Imperial College London

Dr James A Seddon

Faculty of MedicineDepartment of Infectious Disease

Reader in Global Child Health
 
 
 
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Contact

 

+44 (0)20 7594 3179james.seddon

 
 
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Location

 

235Norfolk PlaceSt Mary's Campus

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Summary

 

Publications

Publication Type
Year
to

179 results found

Lopez-Varela E, Abulfathi AA, Strydom N, Goussard P, van Wyk AC, Demers AM, Van Deventer A, Garcia-Prats AJ, van der Merwe J, Zimmerman M, Carter CL, Janson J, Morrison J, Reuter H, Decloedt EH, Seddon JA, Svensson EM, Warren R, Savic RM, Dartois V, Hesseling ACet al., 2022, Drug concentration at the site of disease in children with pulmonary tuberculosis, JOURNAL OF ANTIMICROBIAL CHEMOTHERAPY, ISSN: 0305-7453

Journal article

Solomons RS, van Toorn R, Cresswell FV, Seddon JAet al., 2022, Update on the Treatment of Pediatric Tuberculous Meningitis., Pediatr Infect Dis J

Journal article

Gunasekera KS, Vonasek B, Oliwa J, Triasih R, Lancioni C, Graham SM, Seddon JA, Marais BJet al., 2022, Diagnostic Challenges in Childhood Pulmonary Tuberculosis-Optimizing the Clinical Approach, PATHOGENS, Vol: 11

Journal article

du Preez K, Jenkins H, Donald P, Solomons R, Graham S, Schaaf S, Starke J, Hesseling A, Seddon Jet al., 2022, Tuberculous meningitis in children: a forgotten public health emergency, Frontiers in Neurology, Vol: 13, Pages: 1-9, ISSN: 1664-2295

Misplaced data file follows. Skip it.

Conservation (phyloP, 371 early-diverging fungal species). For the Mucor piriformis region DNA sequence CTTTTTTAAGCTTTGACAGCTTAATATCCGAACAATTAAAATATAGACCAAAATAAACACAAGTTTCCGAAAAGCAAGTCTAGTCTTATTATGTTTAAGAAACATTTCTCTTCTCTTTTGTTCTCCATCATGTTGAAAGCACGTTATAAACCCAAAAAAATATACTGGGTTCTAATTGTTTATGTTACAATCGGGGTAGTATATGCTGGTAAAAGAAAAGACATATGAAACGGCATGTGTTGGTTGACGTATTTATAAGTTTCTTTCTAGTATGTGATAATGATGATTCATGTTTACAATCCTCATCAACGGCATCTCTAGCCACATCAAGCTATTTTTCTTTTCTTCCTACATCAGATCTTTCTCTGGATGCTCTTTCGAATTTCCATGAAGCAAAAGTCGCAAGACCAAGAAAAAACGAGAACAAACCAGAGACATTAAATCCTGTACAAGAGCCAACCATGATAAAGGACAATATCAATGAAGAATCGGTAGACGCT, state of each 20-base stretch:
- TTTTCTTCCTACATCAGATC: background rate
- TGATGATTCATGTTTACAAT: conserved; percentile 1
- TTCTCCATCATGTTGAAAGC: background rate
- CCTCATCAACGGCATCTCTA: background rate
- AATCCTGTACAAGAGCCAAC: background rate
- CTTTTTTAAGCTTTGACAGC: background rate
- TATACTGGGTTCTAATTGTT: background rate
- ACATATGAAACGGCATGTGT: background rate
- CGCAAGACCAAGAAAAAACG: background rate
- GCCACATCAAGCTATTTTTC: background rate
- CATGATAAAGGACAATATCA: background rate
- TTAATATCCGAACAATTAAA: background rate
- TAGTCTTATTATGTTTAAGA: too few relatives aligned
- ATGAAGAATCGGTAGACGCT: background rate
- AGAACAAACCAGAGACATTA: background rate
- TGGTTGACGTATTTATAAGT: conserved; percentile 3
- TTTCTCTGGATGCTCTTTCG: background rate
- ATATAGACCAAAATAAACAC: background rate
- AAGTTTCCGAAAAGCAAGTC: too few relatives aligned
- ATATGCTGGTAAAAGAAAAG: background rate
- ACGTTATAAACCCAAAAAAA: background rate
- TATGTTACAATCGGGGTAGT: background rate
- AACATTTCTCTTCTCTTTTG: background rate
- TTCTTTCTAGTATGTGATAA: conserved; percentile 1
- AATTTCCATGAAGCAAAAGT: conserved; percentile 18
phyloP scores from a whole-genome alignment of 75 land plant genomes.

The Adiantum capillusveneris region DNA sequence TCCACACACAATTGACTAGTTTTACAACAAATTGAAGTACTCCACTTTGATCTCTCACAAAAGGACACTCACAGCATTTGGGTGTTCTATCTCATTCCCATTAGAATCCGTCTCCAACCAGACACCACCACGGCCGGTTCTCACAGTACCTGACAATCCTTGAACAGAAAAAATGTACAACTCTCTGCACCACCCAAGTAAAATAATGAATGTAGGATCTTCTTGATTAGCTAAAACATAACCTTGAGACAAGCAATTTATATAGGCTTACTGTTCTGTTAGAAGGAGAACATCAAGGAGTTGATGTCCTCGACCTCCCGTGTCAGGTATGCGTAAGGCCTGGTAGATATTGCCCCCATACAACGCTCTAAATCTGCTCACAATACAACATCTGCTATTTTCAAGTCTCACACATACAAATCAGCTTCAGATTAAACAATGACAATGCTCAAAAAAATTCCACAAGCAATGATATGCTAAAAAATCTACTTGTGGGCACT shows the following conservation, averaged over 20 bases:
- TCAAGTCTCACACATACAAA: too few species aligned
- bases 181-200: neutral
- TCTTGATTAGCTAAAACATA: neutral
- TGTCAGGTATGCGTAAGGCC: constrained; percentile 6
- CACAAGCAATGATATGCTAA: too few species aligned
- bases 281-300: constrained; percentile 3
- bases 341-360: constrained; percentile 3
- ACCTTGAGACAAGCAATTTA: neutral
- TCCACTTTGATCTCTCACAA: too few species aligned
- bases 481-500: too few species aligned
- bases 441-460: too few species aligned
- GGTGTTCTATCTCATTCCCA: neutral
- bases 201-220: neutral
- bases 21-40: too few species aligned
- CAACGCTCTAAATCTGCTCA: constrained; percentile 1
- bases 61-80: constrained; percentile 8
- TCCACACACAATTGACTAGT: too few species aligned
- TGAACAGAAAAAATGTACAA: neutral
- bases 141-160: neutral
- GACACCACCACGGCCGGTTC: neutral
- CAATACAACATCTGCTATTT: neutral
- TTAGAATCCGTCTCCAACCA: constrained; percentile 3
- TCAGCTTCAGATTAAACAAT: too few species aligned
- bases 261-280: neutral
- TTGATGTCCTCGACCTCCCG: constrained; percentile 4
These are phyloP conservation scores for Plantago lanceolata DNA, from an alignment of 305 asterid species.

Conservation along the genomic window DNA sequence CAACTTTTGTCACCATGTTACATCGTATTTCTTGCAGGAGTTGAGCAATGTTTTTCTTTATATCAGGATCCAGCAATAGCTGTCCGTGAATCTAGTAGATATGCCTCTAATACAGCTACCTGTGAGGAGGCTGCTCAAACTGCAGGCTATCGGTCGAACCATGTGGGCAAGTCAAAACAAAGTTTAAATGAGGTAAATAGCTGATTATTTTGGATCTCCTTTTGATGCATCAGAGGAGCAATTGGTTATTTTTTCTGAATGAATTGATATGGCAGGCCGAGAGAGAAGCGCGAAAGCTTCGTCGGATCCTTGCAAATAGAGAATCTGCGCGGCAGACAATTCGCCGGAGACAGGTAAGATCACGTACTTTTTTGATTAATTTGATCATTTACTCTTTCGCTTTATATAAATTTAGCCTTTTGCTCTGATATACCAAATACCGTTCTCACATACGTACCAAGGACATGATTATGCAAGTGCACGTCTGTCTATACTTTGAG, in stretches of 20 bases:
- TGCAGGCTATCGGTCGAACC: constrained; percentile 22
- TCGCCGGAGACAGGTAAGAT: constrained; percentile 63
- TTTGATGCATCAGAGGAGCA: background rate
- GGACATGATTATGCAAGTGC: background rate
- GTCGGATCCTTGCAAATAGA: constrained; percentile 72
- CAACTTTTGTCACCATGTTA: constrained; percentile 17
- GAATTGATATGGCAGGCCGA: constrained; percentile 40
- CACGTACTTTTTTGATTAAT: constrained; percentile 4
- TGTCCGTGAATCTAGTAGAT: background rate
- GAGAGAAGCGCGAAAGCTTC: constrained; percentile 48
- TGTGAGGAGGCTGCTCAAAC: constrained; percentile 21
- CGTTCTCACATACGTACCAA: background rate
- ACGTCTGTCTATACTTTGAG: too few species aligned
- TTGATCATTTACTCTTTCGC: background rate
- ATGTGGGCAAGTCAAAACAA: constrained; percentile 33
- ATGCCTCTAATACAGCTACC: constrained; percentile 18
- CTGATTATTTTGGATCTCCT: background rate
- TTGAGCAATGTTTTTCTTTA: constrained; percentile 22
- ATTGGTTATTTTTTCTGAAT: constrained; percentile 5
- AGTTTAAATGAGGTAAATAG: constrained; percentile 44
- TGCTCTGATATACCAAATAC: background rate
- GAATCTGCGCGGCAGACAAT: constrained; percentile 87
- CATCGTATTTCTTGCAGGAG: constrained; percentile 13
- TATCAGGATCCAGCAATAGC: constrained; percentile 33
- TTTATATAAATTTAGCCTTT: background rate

Tuberculous meningitis (TBM) remains a major cause of morbidity and mortality in children with tuberculosis (TB), yet there arecurrently no estimates of the global burden of paediatric TBM. Due to frequent non-specific clinical presentation and limited andinadequate diagnostic tests, children with TBM are often diagnosed late or die undiagnosed. Even when diagnosed and treated, 20%of children with TBM die. Of survivors, the majority have substantial neurological disability with significant negative impact onchildren and their families. Surveillance data on this devastating form of TB can help to quantify the contribution of TBM to theoverall burden, morbidity and mortality of TB in children and the epidemiology of TB more broadly.Paediatric TBM usually occurs shortly after primary infection with Mycobacterium tuberculosis and reflects ongoing TBtransmission to children. In this article we explain the public health importance of paediatric TBM, discuss the epidemiology withinthe context of overall TB control and health system functioning and the limitations of current surveillance strategies. We provide aclear rationale for the benefit of improved surveillance of paediatric TBM using a TB care cascade framework to supportmonitoring and evaluation of paediatric TB, and TB control more broadly. Considering the public health implications of a diagnosisof TBM in children, we provide recommendations to strengthen paediatric TBM surveillance and outline how improved surveillancecan help us identify opportunities for prevention, earlier diagnosis and improved care to minimize the impact of TBM on childrenglobally.

Journal article